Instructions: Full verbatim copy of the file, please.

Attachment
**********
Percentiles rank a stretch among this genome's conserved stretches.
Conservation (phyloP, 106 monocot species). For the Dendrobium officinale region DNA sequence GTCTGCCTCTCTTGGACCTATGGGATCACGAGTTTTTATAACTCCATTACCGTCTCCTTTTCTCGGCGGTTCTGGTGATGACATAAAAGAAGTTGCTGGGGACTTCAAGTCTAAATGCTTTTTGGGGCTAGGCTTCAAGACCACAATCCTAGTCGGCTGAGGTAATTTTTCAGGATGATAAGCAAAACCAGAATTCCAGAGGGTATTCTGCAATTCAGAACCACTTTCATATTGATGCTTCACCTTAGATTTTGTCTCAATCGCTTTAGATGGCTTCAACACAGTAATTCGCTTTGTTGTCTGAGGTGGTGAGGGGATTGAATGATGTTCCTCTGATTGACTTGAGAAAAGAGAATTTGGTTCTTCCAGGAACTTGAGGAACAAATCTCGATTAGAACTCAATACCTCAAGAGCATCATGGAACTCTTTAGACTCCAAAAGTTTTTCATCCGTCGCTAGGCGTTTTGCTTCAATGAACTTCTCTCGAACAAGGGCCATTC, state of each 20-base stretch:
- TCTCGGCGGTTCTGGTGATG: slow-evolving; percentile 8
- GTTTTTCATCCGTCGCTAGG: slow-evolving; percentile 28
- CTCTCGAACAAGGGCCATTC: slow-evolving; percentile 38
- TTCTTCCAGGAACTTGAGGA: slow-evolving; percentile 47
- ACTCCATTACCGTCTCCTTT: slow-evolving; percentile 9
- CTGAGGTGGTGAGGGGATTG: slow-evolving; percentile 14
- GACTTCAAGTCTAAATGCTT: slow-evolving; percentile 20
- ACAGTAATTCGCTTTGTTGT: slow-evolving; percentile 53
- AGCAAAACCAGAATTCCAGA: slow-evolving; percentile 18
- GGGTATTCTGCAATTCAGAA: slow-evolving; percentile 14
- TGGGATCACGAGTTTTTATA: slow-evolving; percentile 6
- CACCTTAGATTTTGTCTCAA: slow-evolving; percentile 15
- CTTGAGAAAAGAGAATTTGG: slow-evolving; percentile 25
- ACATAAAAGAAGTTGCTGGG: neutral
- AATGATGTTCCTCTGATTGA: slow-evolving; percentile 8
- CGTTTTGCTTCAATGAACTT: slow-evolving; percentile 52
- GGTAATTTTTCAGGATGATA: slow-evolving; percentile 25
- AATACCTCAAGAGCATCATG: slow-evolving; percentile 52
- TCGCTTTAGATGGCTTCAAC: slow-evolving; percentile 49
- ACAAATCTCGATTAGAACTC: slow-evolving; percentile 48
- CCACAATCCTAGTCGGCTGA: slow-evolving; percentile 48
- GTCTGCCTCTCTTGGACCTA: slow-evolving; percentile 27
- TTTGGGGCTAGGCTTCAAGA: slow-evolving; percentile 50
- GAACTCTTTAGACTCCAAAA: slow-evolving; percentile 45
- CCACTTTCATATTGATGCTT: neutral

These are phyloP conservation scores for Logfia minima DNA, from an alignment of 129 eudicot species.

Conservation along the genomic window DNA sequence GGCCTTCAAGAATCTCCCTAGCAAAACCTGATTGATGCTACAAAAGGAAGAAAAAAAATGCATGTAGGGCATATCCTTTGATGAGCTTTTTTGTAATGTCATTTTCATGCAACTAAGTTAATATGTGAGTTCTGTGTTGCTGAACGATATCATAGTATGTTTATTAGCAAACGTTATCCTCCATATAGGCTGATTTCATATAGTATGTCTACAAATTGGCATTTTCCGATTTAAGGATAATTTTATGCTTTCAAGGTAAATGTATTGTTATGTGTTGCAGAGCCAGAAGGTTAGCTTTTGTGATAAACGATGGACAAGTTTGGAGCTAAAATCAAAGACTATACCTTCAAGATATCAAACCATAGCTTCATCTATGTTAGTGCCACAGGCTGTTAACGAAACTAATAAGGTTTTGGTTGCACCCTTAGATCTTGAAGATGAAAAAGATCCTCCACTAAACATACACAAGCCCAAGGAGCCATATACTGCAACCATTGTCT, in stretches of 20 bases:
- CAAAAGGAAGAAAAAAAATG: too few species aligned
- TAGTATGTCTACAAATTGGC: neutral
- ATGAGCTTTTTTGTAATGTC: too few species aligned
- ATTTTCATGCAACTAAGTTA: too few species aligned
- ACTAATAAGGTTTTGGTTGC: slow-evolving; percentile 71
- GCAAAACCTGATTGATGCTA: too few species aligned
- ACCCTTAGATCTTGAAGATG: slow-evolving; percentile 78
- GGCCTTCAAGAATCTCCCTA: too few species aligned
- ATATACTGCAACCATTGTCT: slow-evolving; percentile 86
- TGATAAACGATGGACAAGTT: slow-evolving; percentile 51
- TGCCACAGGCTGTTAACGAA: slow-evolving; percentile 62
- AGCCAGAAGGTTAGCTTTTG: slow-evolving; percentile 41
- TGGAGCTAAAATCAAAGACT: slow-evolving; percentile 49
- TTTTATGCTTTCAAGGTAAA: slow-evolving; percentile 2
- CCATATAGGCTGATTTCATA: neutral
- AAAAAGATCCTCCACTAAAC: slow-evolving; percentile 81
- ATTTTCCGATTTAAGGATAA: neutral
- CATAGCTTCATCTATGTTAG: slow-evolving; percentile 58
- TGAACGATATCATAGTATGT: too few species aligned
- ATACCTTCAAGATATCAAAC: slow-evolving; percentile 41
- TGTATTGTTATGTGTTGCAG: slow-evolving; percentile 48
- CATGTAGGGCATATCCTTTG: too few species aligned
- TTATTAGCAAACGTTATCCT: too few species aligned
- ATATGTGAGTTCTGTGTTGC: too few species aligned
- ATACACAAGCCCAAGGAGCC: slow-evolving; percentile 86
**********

Percentiles rank a stretch among this genome's conserved stretches.
Conservation (phyloP, 106 monocot species). For the Dendrobium officinale region DNA sequence GTCTGCCTCTCTTGGACCTATGGGATCACGAGTTTTTATAACTCCATTACCGTCTCCTTTTCTCGGCGGTTCTGGTGATGACATAAAAGAAGTTGCTGGGGACTTCAAGTCTAAATGCTTTTTGGGGCTAGGCTTCAAGACCACAATCCTAGTCGGCTGAGGTAATTTTTCAGGATGATAAGCAAAACCAGAATTCCAGAGGGTATTCTGCAATTCAGAACCACTTTCATATTGATGCTTCACCTTAGATTTTGTCTCAATCGCTTTAGATGGCTTCAACACAGTAATTCGCTTTGTTGTCTGAGGTGGTGAGGGGATTGAATGATGTTCCTCTGATTGACTTGAGAAAAGAGAATTTGGTTCTTCCAGGAACTTGAGGAACAAATCTCGATTAGAACTCAATACCTCAAGAGCATCATGGAACTCTTTAGACTCCAAAAGTTTTTCATCCGTCGCTAGGCGTTTTGCTTCAATGAACTTCTCTCGAACAAGGGCCATTC, state of each 20-base stretch:
- TCTCGGCGGTTCTGGTGATG: slow-evolving; percentile 8
- GTTTTTCATCCGTCGCTAGG: slow-evolving; percentile 28
- CTCTCGAACAAGGGCCATTC: slow-evolving; percentile 38
- TTCTTCCAGGAACTTGAGGA: slow-evolving; percentile 47
- ACTCCATTACCGTCTCCTTT: slow-evolving; percentile 9
- CTGAGGTGGTGAGGGGATTG: slow-evolving; percentile 14
- GACTTCAAGTCTAAATGCTT: slow-evolving; percentile 20
- ACAGTAATTCGCTTTGTTGT: slow-evolving; percentile 53
- AGCAAAACCAGAATTCCAGA: slow-evolving; percentile 18
- GGGTATTCTGCAATTCAGAA: slow-evolving; percentile 14
- TGGGATCACGAGTTTTTATA: slow-evolving; percentile 6
- CACCTTAGATTTTGTCTCAA: slow-evolving; percentile 15
- CTTGAGAAAAGAGAATTTGG: slow-evolving; percentile 25
- ACATAAAAGAAGTTGCTGGG: neutral
- AATGATGTTCCTCTGATTGA: slow-evolving; percentile 8
- CGTTTTGCTTCAATGAACTT: slow-evolving; percentile 52
- GGTAATTTTTCAGGATGATA: slow-evolving; percentile 25
- AATACCTCAAGAGCATCATG: slow-evolving; percentile 52
- TCGCTTTAGATGGCTTCAAC: slow-evolving; percentile 49
- ACAAATCTCGATTAGAACTC: slow-evolving; percentile 48
- CCACAATCCTAGTCGGCTGA: slow-evolving; percentile 48
- GTCTGCCTCTCTTGGACCTA: slow-evolving; percentile 27
- TTTGGGGCTAGGCTTCAAGA: slow-evolving; percentile 50
- GAACTCTTTAGACTCCAAAA: slow-evolving; percentile 45
- CCACTTTCATATTGATGCTT: neutral

These are phyloP conservation scores for Logfia minima DNA, from an alignment of 129 eudicot species.

Conservation along the genomic window DNA sequence GGCCTTCAAGAATCTCCCTAGCAAAACCTGATTGATGCTACAAAAGGAAGAAAAAAAATGCATGTAGGGCATATCCTTTGATGAGCTTTTTTGTAATGTCATTTTCATGCAACTAAGTTAATATGTGAGTTCTGTGTTGCTGAACGATATCATAGTATGTTTATTAGCAAACGTTATCCTCCATATAGGCTGATTTCATATAGTATGTCTACAAATTGGCATTTTCCGATTTAAGGATAATTTTATGCTTTCAAGGTAAATGTATTGTTATGTGTTGCAGAGCCAGAAGGTTAGCTTTTGTGATAAACGATGGACAAGTTTGGAGCTAAAATCAAAGACTATACCTTCAAGATATCAAACCATAGCTTCATCTATGTTAGTGCCACAGGCTGTTAACGAAACTAATAAGGTTTTGGTTGCACCCTTAGATCTTGAAGATGAAAAAGATCCTCCACTAAACATACACAAGCCCAAGGAGCCATATACTGCAACCATTGTCT, in stretches of 20 bases:
- CAAAAGGAAGAAAAAAAATG: too few species aligned
- TAGTATGTCTACAAATTGGC: neutral
- ATGAGCTTTTTTGTAATGTC: too few species aligned
- ATTTTCATGCAACTAAGTTA: too few species aligned
- ACTAATAAGGTTTTGGTTGC: slow-evolving; percentile 71
- GCAAAACCTGATTGATGCTA: too few species aligned
- ACCCTTAGATCTTGAAGATG: slow-evolving; percentile 78
- GGCCTTCAAGAATCTCCCTA: too few species aligned
- ATATACTGCAACCATTGTCT: slow-evolving; percentile 86
- TGATAAACGATGGACAAGTT: slow-evolving; percentile 51
- TGCCACAGGCTGTTAACGAA: slow-evolving; percentile 62
- AGCCAGAAGGTTAGCTTTTG: slow-evolving; percentile 41
- TGGAGCTAAAATCAAAGACT: slow-evolving; percentile 49
- TTTTATGCTTTCAAGGTAAA: slow-evolving; percentile 2
- CCATATAGGCTGATTTCATA: neutral
- AAAAAGATCCTCCACTAAAC: slow-evolving; percentile 81
- ATTTTCCGATTTAAGGATAA: neutral
- CATAGCTTCATCTATGTTAG: slow-evolving; percentile 58
- TGAACGATATCATAGTATGT: too few species aligned
- ATACCTTCAAGATATCAAAC: slow-evolving; percentile 41
- TGTATTGTTATGTGTTGCAG: slow-evolving; percentile 48
- CATGTAGGGCATATCCTTTG: too few species aligned
- TTATTAGCAAACGTTATCCT: too few species aligned
- ATATGTGAGTTCTGTGTTGC: too few species aligned
- ATACACAAGCCCAAGGAGCC: slow-evolving; percentile 86